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WIND TURBINE CLUTTER


FEATURE SPONSOR


HOW RADAR CLUTTER CAN HELP MITIGATE THE IMPACT OF WIND TURBINES


The term ‘clutter’ is often used by aviation stakeholders when referring to wind turbines, and the potential impact they can have on Primary Surveillance Radar (PSR) systems. You may be forgiven therefore for thinking that clutter is somehow a modern problem that is unique to wind turbines.


HISTORY


In fact, the problem of clutter has existed from the time of the first radar experiments in the 1930s. Clutter is by definition any unwanted reflected signals of sufficient magnitude to impede the job of detecting targets (i.e. aircraft), and in the real world an awful lot of things reflect radar signals.


Furthermore, it’s not just large structures that cause clutter. High ground, buildings, road vehicles and even birds all have the potential to produce clutter, which the radar has to manage.


AVIATION RADAR


It’s not surprising to learn that various innovative techniques have been developed over the years to allow primary radar systems to dynamically manage clutter and reduce the impact it has on radar performance. For aviation radar, a useful technique is the ability to separate the clutter according to whether or not it is from a moving object.


This is possible by looking for small changes in the frequency of reflected signals as a result of the Doppler Effect, and is referred to as Moving Target Indictor (MTI) filtering. As the majority of clutter is from non-moving objects, this technique vastly reduces the amount of clutter the radar has to deal with. However, this technique is far from perfect as the filtering process does not occur at the front end of the receiver chain, and hence strong signal clutter (from non-moving objects) can swamp the MTI filter.


REDUCING CLUTTER


For this reason it is essential to reduce the amount of clutter in the first place, and the only way to control this is through the design of the antenna. So, as well as producing a beam that is narrow in azimuth, radar antennas will also have a vertical pattern that is aligned to be above the horizon and reject (to as greater extent as possible) signals that are at low elevation angles.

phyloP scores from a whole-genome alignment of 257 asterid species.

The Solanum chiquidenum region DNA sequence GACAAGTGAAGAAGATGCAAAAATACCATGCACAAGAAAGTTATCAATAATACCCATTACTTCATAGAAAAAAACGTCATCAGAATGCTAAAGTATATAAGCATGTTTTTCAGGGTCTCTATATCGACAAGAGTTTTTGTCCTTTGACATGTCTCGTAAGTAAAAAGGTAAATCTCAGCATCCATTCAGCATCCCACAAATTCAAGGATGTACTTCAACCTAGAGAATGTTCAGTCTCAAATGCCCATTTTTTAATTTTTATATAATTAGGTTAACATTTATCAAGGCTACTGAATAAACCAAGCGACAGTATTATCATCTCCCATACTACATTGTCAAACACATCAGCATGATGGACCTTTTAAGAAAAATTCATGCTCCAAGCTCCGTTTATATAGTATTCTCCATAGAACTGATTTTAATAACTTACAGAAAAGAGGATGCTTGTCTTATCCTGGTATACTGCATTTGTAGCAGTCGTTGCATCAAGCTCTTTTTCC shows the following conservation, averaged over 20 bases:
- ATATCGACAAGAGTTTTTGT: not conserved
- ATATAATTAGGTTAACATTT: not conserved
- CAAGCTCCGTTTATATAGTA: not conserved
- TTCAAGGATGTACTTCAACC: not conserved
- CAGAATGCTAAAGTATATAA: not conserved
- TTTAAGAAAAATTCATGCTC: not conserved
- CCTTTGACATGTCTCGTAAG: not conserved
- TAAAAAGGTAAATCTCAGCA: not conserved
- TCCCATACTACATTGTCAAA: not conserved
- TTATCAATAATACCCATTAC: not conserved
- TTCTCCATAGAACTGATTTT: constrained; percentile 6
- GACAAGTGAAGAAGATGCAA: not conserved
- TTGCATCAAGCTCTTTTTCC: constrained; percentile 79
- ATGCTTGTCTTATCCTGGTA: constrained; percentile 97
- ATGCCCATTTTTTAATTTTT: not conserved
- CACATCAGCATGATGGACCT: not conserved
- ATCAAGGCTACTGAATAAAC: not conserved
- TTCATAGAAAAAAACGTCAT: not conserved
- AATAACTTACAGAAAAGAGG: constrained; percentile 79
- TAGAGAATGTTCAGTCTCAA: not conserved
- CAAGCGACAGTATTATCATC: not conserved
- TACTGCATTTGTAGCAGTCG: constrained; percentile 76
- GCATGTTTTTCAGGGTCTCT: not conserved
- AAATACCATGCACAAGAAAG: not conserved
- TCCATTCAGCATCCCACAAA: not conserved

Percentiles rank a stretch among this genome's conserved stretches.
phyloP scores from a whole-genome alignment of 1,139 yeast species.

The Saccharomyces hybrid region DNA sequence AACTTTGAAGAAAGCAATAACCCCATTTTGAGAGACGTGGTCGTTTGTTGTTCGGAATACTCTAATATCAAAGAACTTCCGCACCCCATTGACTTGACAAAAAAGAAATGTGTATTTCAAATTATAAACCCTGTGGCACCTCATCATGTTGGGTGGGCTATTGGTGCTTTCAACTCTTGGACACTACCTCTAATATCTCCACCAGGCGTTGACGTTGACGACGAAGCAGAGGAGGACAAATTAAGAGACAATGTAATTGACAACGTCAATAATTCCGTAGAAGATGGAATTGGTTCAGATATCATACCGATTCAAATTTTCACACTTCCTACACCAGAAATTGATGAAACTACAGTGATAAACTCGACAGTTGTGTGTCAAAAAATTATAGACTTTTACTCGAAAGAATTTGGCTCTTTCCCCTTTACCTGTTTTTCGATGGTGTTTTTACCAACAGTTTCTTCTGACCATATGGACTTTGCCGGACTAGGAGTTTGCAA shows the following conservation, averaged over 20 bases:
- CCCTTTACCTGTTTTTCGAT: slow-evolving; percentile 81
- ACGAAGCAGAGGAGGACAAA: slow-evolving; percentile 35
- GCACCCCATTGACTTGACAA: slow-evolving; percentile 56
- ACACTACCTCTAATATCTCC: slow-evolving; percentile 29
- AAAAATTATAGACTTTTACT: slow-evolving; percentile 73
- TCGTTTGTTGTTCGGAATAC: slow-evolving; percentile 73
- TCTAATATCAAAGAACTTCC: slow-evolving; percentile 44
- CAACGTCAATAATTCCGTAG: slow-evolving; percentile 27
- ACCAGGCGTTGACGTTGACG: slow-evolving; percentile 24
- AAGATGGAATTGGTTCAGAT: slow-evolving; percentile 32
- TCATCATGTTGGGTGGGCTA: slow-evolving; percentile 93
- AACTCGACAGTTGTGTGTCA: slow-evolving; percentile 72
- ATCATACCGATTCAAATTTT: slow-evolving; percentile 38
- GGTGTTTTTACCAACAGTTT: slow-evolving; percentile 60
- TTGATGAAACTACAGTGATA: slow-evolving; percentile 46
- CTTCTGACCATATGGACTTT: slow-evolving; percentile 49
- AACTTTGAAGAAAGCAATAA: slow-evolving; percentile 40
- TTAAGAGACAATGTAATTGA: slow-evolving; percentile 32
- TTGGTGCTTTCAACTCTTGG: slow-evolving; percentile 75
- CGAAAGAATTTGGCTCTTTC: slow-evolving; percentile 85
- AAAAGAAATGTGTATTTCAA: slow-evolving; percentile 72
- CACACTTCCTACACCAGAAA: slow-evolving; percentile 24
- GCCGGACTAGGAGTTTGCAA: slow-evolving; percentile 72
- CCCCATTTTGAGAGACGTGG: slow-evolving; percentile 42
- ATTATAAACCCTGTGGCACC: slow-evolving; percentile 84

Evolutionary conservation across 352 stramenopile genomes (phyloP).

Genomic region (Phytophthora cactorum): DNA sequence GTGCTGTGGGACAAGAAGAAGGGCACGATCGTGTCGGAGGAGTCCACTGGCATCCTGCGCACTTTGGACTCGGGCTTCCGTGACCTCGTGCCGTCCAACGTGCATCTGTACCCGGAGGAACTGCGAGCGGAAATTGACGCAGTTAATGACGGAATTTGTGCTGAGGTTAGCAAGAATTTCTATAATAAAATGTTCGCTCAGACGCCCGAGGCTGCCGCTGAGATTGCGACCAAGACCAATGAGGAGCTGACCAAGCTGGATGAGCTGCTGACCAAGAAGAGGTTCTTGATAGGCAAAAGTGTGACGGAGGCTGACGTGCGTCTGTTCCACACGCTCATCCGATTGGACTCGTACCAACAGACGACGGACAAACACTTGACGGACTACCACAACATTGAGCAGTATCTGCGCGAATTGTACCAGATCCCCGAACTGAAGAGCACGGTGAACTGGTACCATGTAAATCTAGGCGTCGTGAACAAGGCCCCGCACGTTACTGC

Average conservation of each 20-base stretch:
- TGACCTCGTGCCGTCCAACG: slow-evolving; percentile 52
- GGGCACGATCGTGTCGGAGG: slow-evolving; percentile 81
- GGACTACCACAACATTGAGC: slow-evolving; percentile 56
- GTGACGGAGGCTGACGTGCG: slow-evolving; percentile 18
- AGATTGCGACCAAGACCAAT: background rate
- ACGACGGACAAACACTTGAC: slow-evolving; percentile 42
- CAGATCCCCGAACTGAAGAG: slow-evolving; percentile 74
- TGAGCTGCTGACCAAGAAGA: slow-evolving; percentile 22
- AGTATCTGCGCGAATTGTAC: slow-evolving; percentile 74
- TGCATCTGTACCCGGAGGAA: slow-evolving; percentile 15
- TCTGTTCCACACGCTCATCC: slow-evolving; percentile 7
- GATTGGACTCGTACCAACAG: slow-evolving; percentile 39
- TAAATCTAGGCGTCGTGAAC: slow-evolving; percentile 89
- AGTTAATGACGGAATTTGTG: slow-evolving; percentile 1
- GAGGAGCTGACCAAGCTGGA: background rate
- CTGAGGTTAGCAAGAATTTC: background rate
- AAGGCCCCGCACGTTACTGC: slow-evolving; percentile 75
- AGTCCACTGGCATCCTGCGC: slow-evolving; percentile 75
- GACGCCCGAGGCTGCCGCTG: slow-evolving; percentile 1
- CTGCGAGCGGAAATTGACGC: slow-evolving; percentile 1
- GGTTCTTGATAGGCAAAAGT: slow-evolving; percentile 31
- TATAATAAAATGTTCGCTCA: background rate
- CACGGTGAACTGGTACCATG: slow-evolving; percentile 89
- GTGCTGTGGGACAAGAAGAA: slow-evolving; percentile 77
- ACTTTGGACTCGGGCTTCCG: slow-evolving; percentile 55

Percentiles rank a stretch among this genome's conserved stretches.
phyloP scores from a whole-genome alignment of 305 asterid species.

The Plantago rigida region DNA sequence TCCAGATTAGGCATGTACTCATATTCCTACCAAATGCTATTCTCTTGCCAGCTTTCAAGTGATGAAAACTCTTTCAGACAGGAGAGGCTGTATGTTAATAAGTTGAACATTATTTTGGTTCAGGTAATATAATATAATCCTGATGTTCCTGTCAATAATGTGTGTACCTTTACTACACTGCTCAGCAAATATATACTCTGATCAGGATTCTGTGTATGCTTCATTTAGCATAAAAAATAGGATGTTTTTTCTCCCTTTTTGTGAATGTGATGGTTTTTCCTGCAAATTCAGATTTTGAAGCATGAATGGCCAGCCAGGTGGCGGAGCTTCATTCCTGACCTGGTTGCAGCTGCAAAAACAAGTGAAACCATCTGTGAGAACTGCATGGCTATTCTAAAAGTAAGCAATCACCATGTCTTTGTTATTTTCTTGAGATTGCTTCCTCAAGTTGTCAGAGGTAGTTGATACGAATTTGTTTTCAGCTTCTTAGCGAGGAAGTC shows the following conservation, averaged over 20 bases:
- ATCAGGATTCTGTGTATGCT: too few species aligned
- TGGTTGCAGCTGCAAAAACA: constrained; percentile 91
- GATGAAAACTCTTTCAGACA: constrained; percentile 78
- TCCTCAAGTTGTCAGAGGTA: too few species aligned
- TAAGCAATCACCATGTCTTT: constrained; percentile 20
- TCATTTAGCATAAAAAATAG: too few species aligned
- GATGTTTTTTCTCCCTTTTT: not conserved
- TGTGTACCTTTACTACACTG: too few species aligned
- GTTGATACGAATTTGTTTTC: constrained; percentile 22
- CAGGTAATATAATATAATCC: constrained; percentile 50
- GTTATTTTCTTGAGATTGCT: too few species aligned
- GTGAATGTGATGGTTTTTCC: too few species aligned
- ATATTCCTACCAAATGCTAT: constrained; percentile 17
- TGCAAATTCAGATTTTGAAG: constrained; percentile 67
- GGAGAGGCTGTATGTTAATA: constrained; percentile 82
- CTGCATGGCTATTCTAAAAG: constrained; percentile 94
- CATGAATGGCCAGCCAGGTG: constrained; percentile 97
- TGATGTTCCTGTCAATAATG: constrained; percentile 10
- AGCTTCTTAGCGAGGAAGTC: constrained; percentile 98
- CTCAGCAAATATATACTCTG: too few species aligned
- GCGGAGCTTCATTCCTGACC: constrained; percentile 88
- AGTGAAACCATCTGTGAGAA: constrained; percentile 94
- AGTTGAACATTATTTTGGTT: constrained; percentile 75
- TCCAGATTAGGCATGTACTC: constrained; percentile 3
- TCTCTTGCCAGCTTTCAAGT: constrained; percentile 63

Furthermore, the two-way nature of the radar antenna means that any reduction in the amount of energy transmitted by the antenna at low elevation angles is effectively doubled in so far as clutter reflections from objects located on the earth’s surface.


SO WHY IS THIS IMPORTANT? Many wind turbines are sited at low elevation angles relative to radar antennas, and are far from the only source of clutter that the radar will see. Due to the local clutter environment (irrespective of wind turbines) most radar antennas will operate with a upward tilt angle to reduce the amount of clutter they ‘see’ in order to ensure they perform efficiently.


The tilt angles and artefacts of the radar beam pattern are too detailed for airports and radar operators to take account of in their desktop assessments, so very often wind turbine planning applications receive objections that appear to be clear cut and indisputable. The reality is often very different.


With our ability to measure radar signals in the airspace immediately above a proposed wind turbine site we can clearly see the variation that occurs with height due to the antenna’s vertical beam pattern. The results consistently show what has been described here, i.e. the need to focus the radar’s energy into the sky not the ground to avoid clutter.


Furthermore, by being able to measure the strength of the actual radar signal at blade- tip height we can more accurately predict the amount of reflected signal that will be returned to the radar receiver, which will almost certainly be less than assumed in any desktop assessment.


REASSURANCE


This level of information can reassure the radar operator about the likelihood of detection, and help overcome objections.


So, if you have a wind turbine that has received an objection due to radar issues, it is entirely possible that clutter turns out to be the thing that helps rather than hinders you.


Aerostat


96


www.windenergynetwork.co.uk


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